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Wisdom best gained through experience

Ohshima Industry Co. in Fukuoka Prefecture is the leading logistics and construction company in western Japan. Although logistics and construction are two different business categories, they are not too far apart because roads, bridges and tunnels are indispensable in delivering goods by truck.

News photoOhshima Industry Co. CEO Yasutomo Ohshima speaks in Tokyo on July 15. JAPAN TIMES

"There are differences though," CEO Yasutomo Ohshima said. "For example, a new high school graduate in logistics can earn his salary from the day he is given a truck. But a new recruit in the construction department would know almost nothing about construction and it takes a great deal of time and investment until they can pass a national exam," he explained.

However, being an expert of both fields not only helps the company, but also the employees themselves, so he encourages logistics staff to learn construction and vice versa.

Ever since he decided to shift his path from pursuing a career in baseball to taking over the family business at the age of 18 due to his father's illness, he has devoted himself to growing the company.

After more than 30 years of experience leading the company, he firmly believes that the "mind" is most important. "Business is not just about making money. It is about how one lives their life," said Ohshima. This is why he makes a point of talking to his employees about their families, hobbies and other areas besides work.

"I put my truck drivers' children's birthdays on their license plates. It is not just out of a simple kindness. It is because I want them to focus their minds on every action they take. You're less likely to cause an accident when you are driving a truck with your child's birthday engraved on the license plates," he said.

He explained that it could also serve as a conversation starter between his workers and himself. There are also a hearing-impaired person and foreigners among his workers, and he reaches out even more to those who may have difficulties in communication.

The number of working-age people is decreasing. Logistics and construction have typically been regarded as "men's business," but the company has hired a few female workers over the last few years. Additionally, the company is even considering launching a recruiting project on Instagram.

"It is important to learn from the past. We should not just replace every old thing with a new one; it is important to be open to new ideas," said Ohshima.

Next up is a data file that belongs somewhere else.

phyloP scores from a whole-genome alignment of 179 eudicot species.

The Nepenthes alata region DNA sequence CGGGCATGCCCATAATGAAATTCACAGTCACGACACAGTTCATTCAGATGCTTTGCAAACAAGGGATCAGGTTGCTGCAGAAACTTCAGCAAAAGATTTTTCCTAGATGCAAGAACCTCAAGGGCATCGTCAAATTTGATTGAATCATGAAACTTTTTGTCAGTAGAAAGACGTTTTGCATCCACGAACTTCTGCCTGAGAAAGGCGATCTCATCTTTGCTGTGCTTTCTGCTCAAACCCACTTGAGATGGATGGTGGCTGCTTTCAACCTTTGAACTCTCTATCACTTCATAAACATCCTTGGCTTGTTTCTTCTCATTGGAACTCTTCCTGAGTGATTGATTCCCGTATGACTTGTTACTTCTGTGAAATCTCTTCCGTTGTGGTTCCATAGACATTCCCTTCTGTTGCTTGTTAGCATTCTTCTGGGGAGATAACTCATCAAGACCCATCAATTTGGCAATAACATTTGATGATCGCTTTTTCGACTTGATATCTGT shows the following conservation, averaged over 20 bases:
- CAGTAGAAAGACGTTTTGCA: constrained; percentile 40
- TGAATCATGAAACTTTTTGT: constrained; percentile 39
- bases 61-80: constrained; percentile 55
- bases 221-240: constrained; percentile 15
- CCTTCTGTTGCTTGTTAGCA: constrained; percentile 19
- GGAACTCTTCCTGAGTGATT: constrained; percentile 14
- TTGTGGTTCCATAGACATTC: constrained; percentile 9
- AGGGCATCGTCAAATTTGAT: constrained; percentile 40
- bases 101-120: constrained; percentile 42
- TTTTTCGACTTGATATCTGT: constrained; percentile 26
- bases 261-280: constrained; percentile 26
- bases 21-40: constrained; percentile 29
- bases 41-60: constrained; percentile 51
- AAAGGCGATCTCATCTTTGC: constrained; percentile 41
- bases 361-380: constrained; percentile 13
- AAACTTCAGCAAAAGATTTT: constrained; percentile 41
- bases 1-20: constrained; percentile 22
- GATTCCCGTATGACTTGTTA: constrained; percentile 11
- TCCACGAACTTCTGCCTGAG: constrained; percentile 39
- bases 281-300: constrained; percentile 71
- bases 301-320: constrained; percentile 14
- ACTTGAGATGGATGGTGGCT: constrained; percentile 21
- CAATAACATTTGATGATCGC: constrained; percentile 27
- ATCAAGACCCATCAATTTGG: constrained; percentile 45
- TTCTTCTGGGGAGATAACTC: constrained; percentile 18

However, Ohshima also pointed to the fact that merely copying what others do does not always work whether it is at the national level or corporate level.

"Japan has its own unique background and situations, so does my company. When you adopt something new from outside, it needs to fit or be altered to fit as necessary," he said.

Wrapping trucks was another new idea that he tried in a bid to cheer up the community. In addition to trucks with Ganbaru! or "Work Hard!" on the side, there are two trucks that have magnificent pictures of Fukuoka's Okinoshima Island.

Eight assets, including the sacred island, three reefs, as well as Munakata Taisha Shrine's pavilions and ancient tombs, were added to UNESCO's World Heritage site list in July.

When the island was first nominated as a World Heritage candidate, Ohshima came up with the idea of using the trucks as large signboards to promote the sites. He said that he wanted to contribute to the community that has long supported his company.

"Forget the favors you have done for others, but never forget what others have done to help you," is one of his life mottos. "Public projects were what pulled us out of the stagnant conditions. So now we want to return more to the country, which is why we are currently working on construction projects in the Kanto region and Hokkaido," said Ohshima.

While expanding the business to other parts of Japan, Fukuoka, home to Ohshima Industry Co., is in urgent need of help due to the recent disasters caused by repeated torrential rains.

"This experience has made me rethink risk management. It is just like driving; if you are always nervous and rigid, your view becomes narrow making it harder for you to avoid accidents; flexibility is what is necessary to manage risks," he said.

He strongly believes and shares with his workers that wisdom is most important in surviving in any society and in any industry, and that it can only be acquired through experience. "Collective wisdom based on experience is much more powerful than a pile of knowledge and information you learned from someone else," said Ohshima.

This series has been prepared in collaboration with Enjin Co., which produces and operates a video website, specializing in profiles of up-and-coming Japanese entrepreneurs.